Our trips on the Chetco River begin with a 10 mile hike from the east side of the Kalmiopsis Wilderness to the Chetco River at Carter Creek. From there we paddle 19 miles across this vast and dramatic federally protected wilderness. One of the best parts of these trips are seeing the many rare and endangered plants while we are hiking and paddling.
The uniqueness of the botany is due in large part to the serpentine rocks and soils of the area. These serpentine soils lack important nutrients and have heavy concentrations of heavy metals making it hard for most plants to grow. The following unique plants along the Chetco River have adapted to this unique environment.
Plants We See While Hiking to the Chetco River
Kalmiopsis Flower (Kalmiopsis leachiana)
The namesake of the Kalmiopsis Wilderness was discovered and named by pioneering botanist Lilla Leach in 1930. This rare and beautiful plant can be viewed as we do our final descent into the Chetco River near Bailey Mountain. It thrives on harsh rocky slopes where the cycle of wildfire make it difficult for less hearty plants to survive.
Beargrass (Xerophyllum tenax)
This plant is often the first to sprout after a wildfire. Beargrass stalks grow up to 5 feet in high alpine environments, open woods, and large dry fields. This species has long been used by Native Americans who used to weave the dried stalks into water-tight baskets and roasted the roots for food.
Wild Iris (Iris tenax)
Wild Iris grows in bunches along many of the trails in the Kalmiopsis Wilderness. Their colors range from white to yellow, to nearly every shade of blues and purples. These hardy, perennial flowers grow in clumps together and their leaves were historically used to make rope and string by early Native Americans.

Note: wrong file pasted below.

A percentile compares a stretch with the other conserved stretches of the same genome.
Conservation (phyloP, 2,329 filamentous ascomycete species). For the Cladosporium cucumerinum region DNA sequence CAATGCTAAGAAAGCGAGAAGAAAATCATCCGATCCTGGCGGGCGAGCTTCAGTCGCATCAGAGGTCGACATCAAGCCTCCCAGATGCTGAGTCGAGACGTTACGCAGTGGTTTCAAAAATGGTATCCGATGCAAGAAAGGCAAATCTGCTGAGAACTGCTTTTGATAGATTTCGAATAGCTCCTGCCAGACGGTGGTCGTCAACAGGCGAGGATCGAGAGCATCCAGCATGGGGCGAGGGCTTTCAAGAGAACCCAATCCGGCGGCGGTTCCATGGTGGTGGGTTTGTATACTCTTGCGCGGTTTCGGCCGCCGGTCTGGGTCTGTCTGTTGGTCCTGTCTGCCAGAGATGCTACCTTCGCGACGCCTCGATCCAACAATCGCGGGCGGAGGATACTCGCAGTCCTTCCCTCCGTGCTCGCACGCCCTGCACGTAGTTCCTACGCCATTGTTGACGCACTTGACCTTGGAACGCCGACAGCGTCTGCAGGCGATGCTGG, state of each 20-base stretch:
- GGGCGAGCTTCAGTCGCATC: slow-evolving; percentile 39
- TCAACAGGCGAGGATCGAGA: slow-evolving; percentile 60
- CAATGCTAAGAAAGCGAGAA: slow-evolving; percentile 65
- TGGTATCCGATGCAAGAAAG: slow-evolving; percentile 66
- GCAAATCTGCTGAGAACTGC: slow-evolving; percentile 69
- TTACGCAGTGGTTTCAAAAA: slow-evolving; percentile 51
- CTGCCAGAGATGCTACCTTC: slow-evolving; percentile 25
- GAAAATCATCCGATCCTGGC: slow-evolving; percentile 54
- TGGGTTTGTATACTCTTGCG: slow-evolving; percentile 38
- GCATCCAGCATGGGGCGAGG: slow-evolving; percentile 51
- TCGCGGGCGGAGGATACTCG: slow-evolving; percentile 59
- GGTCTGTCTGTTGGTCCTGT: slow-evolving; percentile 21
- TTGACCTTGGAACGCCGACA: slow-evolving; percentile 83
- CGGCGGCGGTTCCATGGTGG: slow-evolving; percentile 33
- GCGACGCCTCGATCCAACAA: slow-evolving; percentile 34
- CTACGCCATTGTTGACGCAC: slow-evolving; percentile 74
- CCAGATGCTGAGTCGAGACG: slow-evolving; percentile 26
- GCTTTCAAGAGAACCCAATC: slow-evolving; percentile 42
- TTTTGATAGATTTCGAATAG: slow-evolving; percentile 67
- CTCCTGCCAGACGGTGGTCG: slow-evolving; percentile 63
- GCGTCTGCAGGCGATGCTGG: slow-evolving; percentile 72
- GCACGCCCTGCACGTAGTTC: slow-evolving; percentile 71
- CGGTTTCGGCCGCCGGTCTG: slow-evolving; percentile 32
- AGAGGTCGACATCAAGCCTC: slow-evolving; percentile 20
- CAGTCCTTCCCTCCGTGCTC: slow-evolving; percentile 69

Button Rockrose (Lewisia cotyledon var purdyi)
This rare subspecies of Siskiyou lewisia is primarily found within a few miles of Babyfoot Lake where we begin our hike to the Chetco River. It grows on rocky outcroppings at higher elevations.
Pacific Rhododendron (Rhododendron macrophyllum)
This evergreen shrub with pleasant smelling flowers is one of only two species of rhododendron native to the west coast of North America. They grow pink or white trumpet shaped flowers from large branches and long, oval leaves. As long as its root system remains intact, this shrub can regrow from the ground if the rest of the plant has been destroyed by fire or landslides.
Plants We See Along the River
California Lady’s Slipper (Cypripedium californicum)
This rare orchid only grows in the Siskiyou Mountains of Southern Oregon and Northern California. The California Lady Slipper likes to grow in serpentine soil near woodland streams, seeps, and bogs. Each stem can have up to 21 “slippers.”
California Butterwort (Pinguicula macroceras)
The Butterwort is a carnivorous perennial herb with sticky, slimy leaves that attract insects that get stuck on the leaves. The leaves have tiny hairs that draw the prey back towards itself and glands that digest the prey. These plants are only found in wet serpentine environments, alongside rivers or streams where few other plants can survive.
California Pitcher Plant (Darlingtonia californica)
These carnivorous plants supplement their nutrient needs by digesting insects caught in their “pitcher.” When insects fly into the top of the plant they become trapped inside the slippery, hairy plant. They grow in cold water seeps and pull water up from their roots to fill with liquid that insects fall into where they are broken into nutrients by enzymes.